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It's a good thing Al Golden had to face down a stern challenge during his five years at Temple, because there is no way a coach with ordinary collegiate experience could have handled everything that went on during his first year-plus at Miami.
At Temple, Golden was charged with recasting a program that had developed a culture of losing -- on and off the field -- and had become utterly irrelevant to its fans. Taking the Owls from the dregs of the FBS, and that's no understatement, to a bowl game was one of the most remarkable accomplishments in recent college football history. Withstanding and ultimately thriving in those circumstances made Golden a hot property.
But there is no way he could have imagined what was waiting for him in Coral Gables when he arrived last winter. It was one thing to handle the decaying fortunes of the once-proud, once-loud Hurricanes and quite another to be blindsided by reports that booster Nevin Shapiro provided illegal benefits to everybody from players to Sebastian the Ibis. While Golden tries to make Miami a contender again, he must wait to see what the NCAA decides to do with the 'Canes. Some people have called for the death penalty. While that's not going to happen, sanctions are coming, and they could torpedo the progress Golden has made since taking over. Talk about an unbelievable [and for some an unenviable] situation.
"After being here 18 months, I'm quite certain that I'm here for a reason," Golden said. "I was placed in this circumstance for a reason. That is that I am prepared for it already through the cultural transformation and revolution at Temple where we went from zero wins to nine wins. Now, the edict is to go from six wins to a national championship."
Although Golden and Miami have been extremely proactive in working with the NCAA, to the point of self-imposing a bowl ban last year, there is no telling what the organization will do to punish the school. Golden doesn't worry about that for two reasons. One, he can't do anything about it. No investigators have interviewed him, and he has no responsibility for anything Shapiro did. Second, and he would never say this, but if Miami were to get slammed, Golden could walk away unscathed and find a plum job because of the great work he did at Temple and the class he has shown while in control at Miami.
"We're approaching this the same way all the time," Golden said. "We didn't create it. We're not responsible for it.
"I have had no contact with the NCAA. Zero. It's a function of whenever it's resolved -- on their end -- we'll go to work. It won't change what we're doing. We're in a partnership with the NCAA to resolve it. They appreciate our approach and the openness. They were happy with how earnest our student-athletes were who were involved."
While the Hurricane administrators do their best to mitigate the potential damage, Golden goes about the business of building a winning football program. He has had to change work habits of the players and create a new set of expectations on the field and in the classroom. And he has done a good job of upgrading the talent level -- or at least its potential. ESPN rated Miami's 2012 recruiting class the eighth best in the country, a lofty height the program rarely reached even when it had its biggest success. When Golden talks about this year's contributors, he makes sure to include the names of some freshman at every position, the better to let his holdovers know that he is hoping for plenty of competition every day.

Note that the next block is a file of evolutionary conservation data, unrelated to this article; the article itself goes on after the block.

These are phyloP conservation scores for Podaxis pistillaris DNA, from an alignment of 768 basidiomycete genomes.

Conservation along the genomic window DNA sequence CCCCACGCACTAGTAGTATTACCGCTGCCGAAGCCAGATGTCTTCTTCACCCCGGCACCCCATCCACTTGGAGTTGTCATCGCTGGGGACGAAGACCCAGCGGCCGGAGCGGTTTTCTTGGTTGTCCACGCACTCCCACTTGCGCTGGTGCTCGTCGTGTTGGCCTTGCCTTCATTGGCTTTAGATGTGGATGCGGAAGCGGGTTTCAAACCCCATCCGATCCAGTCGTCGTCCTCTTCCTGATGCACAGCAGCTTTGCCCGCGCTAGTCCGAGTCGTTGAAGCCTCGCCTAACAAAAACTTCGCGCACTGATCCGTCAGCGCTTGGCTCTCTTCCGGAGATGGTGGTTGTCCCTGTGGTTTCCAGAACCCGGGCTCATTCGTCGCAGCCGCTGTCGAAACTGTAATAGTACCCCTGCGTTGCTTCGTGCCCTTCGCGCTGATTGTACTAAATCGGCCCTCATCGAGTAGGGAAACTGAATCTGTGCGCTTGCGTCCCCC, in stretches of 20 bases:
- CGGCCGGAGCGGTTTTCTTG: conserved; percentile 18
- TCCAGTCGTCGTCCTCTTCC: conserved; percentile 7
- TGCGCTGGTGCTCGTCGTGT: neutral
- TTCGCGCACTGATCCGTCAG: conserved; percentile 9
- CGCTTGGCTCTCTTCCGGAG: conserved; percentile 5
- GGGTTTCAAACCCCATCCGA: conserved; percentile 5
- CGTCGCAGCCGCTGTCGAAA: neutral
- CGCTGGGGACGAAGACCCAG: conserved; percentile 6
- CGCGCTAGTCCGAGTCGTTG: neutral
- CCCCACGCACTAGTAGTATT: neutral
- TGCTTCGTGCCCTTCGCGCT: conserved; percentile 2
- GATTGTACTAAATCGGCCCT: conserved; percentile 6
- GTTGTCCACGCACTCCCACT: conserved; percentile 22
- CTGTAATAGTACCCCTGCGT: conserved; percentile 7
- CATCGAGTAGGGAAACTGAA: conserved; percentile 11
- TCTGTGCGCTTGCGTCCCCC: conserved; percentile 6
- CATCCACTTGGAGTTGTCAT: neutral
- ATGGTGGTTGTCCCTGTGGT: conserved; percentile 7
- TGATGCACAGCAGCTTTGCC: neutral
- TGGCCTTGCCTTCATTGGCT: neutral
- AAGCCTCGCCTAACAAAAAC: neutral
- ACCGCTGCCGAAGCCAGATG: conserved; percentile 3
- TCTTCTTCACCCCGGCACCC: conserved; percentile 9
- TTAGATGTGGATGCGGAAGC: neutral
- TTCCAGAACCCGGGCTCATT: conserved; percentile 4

His other challenge is to resurrect the Miami image. There are few programs in the country known more for their reputation and personality than the U. The Hurricanes were renowned for winning, but the swagger and attitude in the program were almost as important as the victories. Golden understands it's important to return to those days -- in a positive way.
"The Miami brand is being received well," he said. "We had a top-10 recruiting class despite the things that happened and despite the bowl ban. The brand is as strong as it ever was. We're a top-40 academic institution and No. 1 in Florida. We have won national championships and bowl games.
"We have to make sure we identify the best student-athletes for our culture, and once we target them, acquire them."
Golden and his staff are doing that. They are making Miami stronger and more physically fit. They have upgraded the talent base and have established the parameters within which they want the players to operate.
Those things they can control. But when the NCAA brings down its hammer, Golden will be a spectator, just like the rest of us. He may be uniquely prepared to handle adversity, but he and the rest of the Miami community hope he doesn't have to test the limits of that preparation.
Head Coach: Al Golden (Penn State '92)
Record at School: 6-6 (1 year)
Career Record: 33-40 (6 years)
• Mark D'Onofrio (Penn State '92) Assistant Head Coach/Defensive Coordinator • Jedd Fisch (Florida '98) Offensive Coordinator/Quarterbacks " George McDonald (Illinois '99) Passing Game Coordinator/Wide Receivers • Micheal Barrow (Miami '92) Linebackers/Special Teams Coordinator • Brennan Carroll (Pittsburgh '01) Tight Ends/National Recruiting Coordinator • Jethro Franklin (Fresno State '89) Senior Defensive Assistant/Defensive Line • Art Kehoe (Miami '82) Offensive Line • Terry Richardson (Syracuse '94) Running Backs/Florida Recruiting Coordinator • Paul Williams (Delaware '96) Defensive Backs